Dissimilar Seattle and Detroit make a Top 10 list

Sperling's logoFresh into bankruptcy, Detroit is not having the best of summers, or for that matter of years or even decades. But at least the folks still there can enjoy the weather now along with a certain large, thriving city in the Pacific Northwest. They’re both in the Top 10 of a new list of the 50 largest metropolitan areas with the coolest summers. The Seattle area, in fact, is No. 1.

Sperling’s Best Places, which cranks out all kinds of interesting studies, crunched numbers to figure out, in its words, “the best U.S. places in the U.S. to spend a cool, comfortable summer.” The stat wonks took 30 years of data on high and low temperatures, dew points and relative humidity at high temperature to calculate something called the Sperling Heat Index, and with it, “Sperling’s Chill Cities.” Summer is defined as July and August.

Seattle (which also includes Tacoma and Bellevue), came in tops, followed by the Portland, Ore. area (which includes Vancouver, Wash.), and San Francisco-Oakland-Fremont, Calif.  Detroit (along with suburban Livonia and Warren) ranked No. 9.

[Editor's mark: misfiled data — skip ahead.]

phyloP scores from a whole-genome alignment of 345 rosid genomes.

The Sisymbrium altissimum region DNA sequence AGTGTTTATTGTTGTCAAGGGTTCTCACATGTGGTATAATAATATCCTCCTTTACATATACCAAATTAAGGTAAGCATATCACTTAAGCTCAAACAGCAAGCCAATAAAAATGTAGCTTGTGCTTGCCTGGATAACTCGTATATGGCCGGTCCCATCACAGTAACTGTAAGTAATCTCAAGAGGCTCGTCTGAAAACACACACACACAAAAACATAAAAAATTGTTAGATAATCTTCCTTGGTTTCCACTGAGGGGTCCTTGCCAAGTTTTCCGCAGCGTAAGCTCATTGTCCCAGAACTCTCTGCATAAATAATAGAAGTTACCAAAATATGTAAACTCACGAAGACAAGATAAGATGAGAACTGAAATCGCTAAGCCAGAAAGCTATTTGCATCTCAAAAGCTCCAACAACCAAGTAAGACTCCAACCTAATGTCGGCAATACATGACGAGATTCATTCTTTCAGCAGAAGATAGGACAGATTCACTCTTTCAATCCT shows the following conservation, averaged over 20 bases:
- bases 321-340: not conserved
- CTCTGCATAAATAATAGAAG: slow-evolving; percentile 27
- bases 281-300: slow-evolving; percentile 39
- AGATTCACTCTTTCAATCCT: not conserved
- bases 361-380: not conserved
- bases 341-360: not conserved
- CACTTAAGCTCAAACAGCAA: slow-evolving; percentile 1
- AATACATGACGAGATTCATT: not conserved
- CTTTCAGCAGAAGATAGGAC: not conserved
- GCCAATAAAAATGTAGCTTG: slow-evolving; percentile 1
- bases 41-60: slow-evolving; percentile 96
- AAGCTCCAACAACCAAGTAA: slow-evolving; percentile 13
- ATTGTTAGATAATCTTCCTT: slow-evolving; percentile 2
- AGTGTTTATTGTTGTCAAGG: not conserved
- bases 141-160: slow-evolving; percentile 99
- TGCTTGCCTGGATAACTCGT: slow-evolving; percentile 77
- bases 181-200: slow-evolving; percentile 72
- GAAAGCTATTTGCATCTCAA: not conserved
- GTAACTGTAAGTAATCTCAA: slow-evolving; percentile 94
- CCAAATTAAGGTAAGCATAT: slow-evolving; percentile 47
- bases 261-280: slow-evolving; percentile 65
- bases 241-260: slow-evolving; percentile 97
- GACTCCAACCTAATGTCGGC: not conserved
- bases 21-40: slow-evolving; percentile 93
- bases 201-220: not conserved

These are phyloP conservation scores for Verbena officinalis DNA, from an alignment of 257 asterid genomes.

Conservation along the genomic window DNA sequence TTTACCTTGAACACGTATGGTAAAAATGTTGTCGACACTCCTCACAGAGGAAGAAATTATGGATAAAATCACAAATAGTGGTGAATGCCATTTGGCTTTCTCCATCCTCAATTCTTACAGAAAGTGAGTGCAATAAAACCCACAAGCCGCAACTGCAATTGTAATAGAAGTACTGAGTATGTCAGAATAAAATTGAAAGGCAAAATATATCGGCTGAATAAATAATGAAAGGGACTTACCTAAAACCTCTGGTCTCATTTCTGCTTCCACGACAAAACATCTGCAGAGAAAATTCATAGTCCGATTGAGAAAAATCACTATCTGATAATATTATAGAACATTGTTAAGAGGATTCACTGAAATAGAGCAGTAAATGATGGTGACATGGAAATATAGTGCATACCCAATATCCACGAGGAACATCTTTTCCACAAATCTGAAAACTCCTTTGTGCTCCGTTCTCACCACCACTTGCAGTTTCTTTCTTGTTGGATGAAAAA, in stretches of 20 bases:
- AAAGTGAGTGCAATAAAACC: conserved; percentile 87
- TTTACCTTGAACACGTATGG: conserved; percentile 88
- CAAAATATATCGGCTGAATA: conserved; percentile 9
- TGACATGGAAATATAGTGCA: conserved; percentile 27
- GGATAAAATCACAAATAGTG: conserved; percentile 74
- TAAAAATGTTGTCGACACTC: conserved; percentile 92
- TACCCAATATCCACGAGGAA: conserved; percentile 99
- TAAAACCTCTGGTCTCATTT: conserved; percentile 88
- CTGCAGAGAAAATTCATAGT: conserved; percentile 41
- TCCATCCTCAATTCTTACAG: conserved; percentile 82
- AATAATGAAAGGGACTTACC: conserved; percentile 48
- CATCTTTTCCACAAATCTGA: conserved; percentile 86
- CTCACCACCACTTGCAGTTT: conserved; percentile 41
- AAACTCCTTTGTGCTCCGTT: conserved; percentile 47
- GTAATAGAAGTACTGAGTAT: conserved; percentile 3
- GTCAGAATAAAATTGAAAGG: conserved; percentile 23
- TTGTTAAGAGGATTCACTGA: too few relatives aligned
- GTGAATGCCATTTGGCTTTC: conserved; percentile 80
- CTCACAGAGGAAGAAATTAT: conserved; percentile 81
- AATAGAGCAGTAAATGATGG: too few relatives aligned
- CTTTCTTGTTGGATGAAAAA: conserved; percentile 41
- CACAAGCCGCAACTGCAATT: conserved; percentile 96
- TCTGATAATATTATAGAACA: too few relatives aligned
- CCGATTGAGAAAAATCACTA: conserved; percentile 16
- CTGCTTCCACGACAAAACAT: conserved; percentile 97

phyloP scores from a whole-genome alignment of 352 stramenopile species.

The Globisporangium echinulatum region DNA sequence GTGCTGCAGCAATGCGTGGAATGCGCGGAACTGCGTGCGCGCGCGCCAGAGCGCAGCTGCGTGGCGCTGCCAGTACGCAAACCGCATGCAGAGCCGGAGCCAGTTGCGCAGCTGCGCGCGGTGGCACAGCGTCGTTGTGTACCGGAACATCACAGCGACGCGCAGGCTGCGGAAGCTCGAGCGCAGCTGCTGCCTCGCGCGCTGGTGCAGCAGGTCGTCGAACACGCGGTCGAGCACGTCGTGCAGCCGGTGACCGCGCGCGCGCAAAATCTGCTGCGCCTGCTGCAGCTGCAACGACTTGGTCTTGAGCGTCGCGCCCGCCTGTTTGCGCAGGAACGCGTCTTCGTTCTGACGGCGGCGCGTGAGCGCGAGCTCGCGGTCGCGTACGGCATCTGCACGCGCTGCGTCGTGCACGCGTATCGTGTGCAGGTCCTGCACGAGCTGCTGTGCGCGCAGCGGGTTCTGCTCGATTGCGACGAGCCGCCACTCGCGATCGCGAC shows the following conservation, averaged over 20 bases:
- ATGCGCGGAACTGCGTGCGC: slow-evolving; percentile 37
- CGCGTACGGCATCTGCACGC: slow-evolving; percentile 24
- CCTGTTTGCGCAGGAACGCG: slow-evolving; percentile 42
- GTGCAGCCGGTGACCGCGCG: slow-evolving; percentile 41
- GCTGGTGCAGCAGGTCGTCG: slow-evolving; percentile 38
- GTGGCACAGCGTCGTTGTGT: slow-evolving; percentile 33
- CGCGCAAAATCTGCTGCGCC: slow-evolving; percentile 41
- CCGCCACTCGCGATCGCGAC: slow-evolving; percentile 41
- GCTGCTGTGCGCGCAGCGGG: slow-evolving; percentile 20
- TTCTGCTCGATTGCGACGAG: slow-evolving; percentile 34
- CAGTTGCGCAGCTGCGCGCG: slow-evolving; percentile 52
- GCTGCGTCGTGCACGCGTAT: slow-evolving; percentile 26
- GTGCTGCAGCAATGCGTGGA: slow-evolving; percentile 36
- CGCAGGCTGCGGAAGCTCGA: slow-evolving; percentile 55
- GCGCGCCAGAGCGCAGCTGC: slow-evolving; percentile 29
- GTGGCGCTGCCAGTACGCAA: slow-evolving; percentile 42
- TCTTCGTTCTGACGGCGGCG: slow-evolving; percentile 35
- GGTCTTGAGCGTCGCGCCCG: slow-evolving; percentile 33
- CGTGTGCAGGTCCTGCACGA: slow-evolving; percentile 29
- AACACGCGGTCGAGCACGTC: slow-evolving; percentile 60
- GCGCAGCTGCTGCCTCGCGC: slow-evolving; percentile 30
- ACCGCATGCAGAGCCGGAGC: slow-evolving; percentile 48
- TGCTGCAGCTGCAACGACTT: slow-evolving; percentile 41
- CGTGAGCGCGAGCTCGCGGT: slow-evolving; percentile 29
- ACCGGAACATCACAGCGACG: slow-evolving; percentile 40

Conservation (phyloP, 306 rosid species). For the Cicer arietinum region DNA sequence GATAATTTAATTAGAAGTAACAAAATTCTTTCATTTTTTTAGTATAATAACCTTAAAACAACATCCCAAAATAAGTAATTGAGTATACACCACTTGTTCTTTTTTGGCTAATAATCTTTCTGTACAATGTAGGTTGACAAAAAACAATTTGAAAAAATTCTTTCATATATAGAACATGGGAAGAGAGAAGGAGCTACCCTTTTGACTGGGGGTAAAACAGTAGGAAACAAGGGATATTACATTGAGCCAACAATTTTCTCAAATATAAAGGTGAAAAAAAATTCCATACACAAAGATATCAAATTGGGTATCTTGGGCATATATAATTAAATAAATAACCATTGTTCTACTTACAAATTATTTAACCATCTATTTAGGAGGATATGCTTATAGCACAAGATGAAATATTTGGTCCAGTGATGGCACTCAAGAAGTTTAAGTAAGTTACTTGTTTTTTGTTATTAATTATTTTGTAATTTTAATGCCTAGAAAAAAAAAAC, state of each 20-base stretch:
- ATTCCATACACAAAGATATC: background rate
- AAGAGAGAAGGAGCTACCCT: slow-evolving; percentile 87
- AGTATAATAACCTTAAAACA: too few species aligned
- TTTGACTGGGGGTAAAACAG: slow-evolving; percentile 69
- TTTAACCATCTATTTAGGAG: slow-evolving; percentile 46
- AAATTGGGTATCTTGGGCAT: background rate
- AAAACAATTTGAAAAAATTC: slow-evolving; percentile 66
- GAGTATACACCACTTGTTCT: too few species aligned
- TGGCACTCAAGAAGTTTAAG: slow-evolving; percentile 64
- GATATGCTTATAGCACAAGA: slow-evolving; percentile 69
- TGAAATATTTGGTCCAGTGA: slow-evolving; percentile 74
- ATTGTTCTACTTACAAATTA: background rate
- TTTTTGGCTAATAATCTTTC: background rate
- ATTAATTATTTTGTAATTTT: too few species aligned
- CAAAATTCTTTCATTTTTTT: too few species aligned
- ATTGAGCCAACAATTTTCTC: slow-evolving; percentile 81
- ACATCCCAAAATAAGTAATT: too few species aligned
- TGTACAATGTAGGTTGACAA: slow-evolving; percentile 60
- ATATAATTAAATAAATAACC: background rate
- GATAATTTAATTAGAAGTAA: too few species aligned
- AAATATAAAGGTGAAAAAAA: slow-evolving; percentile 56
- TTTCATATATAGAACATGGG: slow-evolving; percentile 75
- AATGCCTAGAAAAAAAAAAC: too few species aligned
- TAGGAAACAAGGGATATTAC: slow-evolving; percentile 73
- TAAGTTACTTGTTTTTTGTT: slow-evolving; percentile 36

As Sperling’s reckoned it, Seattle had an average summer daytime high (rounded) of 75 degrees, nighttime low of 53, dew point of 51 degrees (anything below 60 is considered comfortable) and high temp relative humidity of 43%.

In a commentary, Sperling’s wrote, “Seattle has had only one day in excess of 90 degrees so far this year [to July 18], and is forecast to end the month of July without any measurable rainfall for the month.  Summers in the Pacific Northwest are probably the most pleasant in the U.S., and even the rain stays away, sometimes for a month or more at a stretch.” As someone New To Seattle who used to live in Houston, I certainly agree.

For the purpose of comparison, dead last on the big-metro list, No. 50 Phoenix-Mesa-Scottsdale, Ariz., had an average day time high of 105 degrees, nighttime low of 77 degrees, dew point of 56 degrees and high temp relative humidity of 20%.  The next worst was Las Vegas, followed by Dallas.

Looking closely at the 50 largest metro areas makes some easy sense because they contain half the country’s population.  But there are 361 metro areas, and Sperling’s pulled the numbers on all of them, too.

On the full list Seattle, No. 1 among big metros, comes in at No. 8, behind Anchorage and Fairbanks, Alaska; Bend, Ore.; Mount Vernon-Anacortes, Wash.; Salinas, Calif.; Boulder, Colo. and Colorado Springs. Washington State, in fact, has seven entries in the top 20 (the others being Olympia, Bellingham, Bremerton-Silverdale, Longview and Spokane), far more than any other state.

Detroit clocks in at No. 103, still in the top 30%.

In case you’re wondering where absolutely to avoid now, No. 361 is Yuma, Ariz., where the average daytime high is 107 degrees.; followed by El Centro, Calif.; and the aforementioned Phoenix-Mesa-Scottsdale.

Detroit undoubtedly has its work cut out for it. But in Seattle, the current message is simple: Don’t sweat it.

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